Solved

Why T1?

Posted on 2011-02-16
6
543 Views
Last Modified: 2012-08-13
My clients all use T1, however I don't understand why T1 is the defacto standard for internet business connections. If I download a 1GB file on their T1 it takes hours, but when I perform it on a Cable internet connection it takes minutes. Why do businesses use T1 instead of Cable?
0
Comment
Question by:Ethan Wilson
6 Comments
 
LVL 6

Accepted Solution

by:
wpharaon earned 100 total points
ID: 34913752
mostly for businesses they take a connection with an upload / download dedicated connection. the t1 provided by the isp supplies the cusomer with this requirements. however even that residential gets a shared connection these days, we reached multi mbit on a cable connections that surely would be faster on downloads as it is normal to see 30 mbps for download on the cable
0
 
LVL 1

Assisted Solution

by:dcraft
dcraft earned 100 total points
ID: 34913802
What we have seen is that most businesses have their phone provider and Internet provider the same. Since DSL is only good if you're close to a switching station and has a slow upload speed, T1 lines were at one time the only solution. Cable now gives you very good download speeds (usually not very good upload speeds), but they are not available in every business location and I've yet to see a business run their phones over a cable connection (don't see why it can't be done though)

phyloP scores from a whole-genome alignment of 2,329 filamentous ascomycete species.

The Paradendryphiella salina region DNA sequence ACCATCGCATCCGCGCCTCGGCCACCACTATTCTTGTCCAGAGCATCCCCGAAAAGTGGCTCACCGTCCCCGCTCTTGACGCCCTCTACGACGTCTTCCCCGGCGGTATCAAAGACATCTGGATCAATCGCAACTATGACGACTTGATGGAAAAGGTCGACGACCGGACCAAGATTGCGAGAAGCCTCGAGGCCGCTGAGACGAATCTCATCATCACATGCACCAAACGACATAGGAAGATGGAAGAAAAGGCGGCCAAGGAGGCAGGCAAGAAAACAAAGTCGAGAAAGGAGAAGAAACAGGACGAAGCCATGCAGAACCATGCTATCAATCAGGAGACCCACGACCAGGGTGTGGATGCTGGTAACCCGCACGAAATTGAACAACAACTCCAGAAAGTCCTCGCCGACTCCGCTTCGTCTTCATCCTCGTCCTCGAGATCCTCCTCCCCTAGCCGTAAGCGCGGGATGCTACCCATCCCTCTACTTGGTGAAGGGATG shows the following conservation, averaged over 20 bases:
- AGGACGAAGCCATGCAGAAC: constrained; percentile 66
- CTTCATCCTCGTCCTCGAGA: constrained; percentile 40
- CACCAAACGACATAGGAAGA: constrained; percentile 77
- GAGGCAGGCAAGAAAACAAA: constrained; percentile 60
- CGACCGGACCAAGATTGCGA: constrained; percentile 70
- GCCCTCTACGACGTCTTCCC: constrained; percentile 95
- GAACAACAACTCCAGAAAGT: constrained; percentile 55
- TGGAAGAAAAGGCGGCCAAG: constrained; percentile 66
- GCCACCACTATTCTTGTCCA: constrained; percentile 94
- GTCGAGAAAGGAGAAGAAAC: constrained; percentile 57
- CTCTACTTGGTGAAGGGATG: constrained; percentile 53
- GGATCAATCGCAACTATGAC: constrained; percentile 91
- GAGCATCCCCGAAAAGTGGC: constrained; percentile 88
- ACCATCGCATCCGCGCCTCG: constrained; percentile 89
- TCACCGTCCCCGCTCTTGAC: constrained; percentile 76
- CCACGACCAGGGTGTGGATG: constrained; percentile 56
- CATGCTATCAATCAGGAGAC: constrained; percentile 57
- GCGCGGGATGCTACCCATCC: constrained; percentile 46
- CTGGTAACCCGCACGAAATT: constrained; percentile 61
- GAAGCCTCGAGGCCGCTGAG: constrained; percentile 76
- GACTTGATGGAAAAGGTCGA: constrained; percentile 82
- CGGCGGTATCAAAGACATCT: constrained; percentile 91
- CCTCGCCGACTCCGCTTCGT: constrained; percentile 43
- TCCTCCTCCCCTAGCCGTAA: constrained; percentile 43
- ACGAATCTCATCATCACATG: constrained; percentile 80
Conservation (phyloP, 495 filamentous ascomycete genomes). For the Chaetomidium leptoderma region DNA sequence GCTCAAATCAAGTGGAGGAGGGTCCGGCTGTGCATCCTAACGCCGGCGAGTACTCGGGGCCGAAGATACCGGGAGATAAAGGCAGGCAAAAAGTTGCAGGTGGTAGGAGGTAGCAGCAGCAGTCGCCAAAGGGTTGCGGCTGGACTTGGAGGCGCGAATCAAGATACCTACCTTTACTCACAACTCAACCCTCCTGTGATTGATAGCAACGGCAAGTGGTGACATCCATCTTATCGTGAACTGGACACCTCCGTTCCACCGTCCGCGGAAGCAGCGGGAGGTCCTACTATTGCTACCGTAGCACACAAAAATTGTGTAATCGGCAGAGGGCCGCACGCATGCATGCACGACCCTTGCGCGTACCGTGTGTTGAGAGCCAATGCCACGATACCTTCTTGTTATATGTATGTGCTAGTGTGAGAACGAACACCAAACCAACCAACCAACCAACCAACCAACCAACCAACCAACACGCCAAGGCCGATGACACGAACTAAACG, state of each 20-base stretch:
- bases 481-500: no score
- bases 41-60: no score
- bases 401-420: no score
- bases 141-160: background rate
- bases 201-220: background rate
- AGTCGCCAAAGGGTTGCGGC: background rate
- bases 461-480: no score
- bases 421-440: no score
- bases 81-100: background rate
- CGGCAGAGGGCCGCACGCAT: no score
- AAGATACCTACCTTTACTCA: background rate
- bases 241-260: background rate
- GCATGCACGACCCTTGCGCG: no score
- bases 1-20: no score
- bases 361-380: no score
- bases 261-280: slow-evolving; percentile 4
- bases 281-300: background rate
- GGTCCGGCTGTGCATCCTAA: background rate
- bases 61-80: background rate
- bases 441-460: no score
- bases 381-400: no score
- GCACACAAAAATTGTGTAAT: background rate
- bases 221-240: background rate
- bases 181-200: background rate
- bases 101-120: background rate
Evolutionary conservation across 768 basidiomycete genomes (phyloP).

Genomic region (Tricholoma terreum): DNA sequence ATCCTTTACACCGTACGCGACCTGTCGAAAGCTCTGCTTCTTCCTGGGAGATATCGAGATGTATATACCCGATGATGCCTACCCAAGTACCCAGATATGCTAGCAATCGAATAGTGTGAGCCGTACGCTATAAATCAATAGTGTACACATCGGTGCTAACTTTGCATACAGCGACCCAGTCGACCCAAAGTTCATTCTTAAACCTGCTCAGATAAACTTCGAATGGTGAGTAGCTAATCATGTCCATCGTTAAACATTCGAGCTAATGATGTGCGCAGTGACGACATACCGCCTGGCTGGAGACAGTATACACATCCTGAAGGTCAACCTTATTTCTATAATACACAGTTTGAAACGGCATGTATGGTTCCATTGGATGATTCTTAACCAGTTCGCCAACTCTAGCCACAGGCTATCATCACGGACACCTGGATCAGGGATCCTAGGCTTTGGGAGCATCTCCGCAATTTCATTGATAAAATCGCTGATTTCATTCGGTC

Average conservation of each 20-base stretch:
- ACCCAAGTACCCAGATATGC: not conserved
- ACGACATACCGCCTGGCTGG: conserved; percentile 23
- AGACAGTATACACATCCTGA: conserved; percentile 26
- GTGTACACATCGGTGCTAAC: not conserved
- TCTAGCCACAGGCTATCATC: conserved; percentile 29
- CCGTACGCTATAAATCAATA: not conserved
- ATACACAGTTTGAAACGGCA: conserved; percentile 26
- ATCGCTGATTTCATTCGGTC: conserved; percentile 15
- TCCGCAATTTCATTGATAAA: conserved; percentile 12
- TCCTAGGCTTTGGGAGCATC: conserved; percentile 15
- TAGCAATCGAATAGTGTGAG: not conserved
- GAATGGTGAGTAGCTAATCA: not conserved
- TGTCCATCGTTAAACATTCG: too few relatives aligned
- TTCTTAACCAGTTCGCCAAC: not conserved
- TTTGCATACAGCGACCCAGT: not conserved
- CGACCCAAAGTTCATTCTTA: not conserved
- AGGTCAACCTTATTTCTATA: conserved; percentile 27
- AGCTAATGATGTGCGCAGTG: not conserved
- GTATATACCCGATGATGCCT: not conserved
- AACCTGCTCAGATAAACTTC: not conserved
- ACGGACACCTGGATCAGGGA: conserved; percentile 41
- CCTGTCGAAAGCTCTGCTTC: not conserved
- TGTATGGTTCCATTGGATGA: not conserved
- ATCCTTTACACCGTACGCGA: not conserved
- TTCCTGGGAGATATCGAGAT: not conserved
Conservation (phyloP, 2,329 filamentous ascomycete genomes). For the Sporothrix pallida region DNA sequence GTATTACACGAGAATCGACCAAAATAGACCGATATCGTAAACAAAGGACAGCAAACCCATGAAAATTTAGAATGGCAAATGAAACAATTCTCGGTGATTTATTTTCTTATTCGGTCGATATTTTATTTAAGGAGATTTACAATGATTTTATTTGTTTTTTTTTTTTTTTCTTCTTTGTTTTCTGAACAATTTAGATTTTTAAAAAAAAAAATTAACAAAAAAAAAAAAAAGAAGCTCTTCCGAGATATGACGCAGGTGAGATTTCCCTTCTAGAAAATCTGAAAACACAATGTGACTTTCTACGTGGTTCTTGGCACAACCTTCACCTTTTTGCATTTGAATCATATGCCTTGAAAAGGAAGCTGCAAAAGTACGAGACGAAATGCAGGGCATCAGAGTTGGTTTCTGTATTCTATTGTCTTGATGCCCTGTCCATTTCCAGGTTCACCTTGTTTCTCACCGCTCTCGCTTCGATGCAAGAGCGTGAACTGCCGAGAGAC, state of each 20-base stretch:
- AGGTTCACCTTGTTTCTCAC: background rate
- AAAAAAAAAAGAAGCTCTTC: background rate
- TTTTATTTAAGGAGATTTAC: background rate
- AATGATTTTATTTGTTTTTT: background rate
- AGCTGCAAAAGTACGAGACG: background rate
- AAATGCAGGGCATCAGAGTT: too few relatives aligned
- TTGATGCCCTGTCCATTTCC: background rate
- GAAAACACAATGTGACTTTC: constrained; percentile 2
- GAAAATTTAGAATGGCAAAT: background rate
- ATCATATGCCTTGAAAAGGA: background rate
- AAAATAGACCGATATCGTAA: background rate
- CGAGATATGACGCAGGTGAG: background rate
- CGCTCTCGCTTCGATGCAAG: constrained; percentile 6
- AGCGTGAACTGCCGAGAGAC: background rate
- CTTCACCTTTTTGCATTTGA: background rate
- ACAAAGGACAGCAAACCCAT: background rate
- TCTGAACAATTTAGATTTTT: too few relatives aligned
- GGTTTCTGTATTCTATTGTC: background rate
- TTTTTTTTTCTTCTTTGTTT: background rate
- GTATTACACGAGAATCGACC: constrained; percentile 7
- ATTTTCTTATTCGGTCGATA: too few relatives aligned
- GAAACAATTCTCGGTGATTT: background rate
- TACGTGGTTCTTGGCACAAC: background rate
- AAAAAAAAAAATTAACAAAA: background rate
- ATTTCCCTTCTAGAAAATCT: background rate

We also see a lot of businesses that have their phone company also as their email and webhost provider as part of the bundled package. Cable in our area usually has a competive rate on Internet connectivity (although it's much higher for a business than residential), but they tend to charge high for email and webhosting.
0
 
LVL 83

Assisted Solution

by:Dave Baldwin
Dave Baldwin earned 100 total points
ID: 34913990
A T1 is 1.5mbps up and down where most cable and DSL only goes to 768kbps upload even if it is 10mbps download.  T3 service at 45Mbps up and down used to be available but it was very expensive.  In my area that has been supplanted by 10/100 ethernet over fiber.  That's also a bit expensive too but it's 'real' ethernet if you can connect all your locations with that service.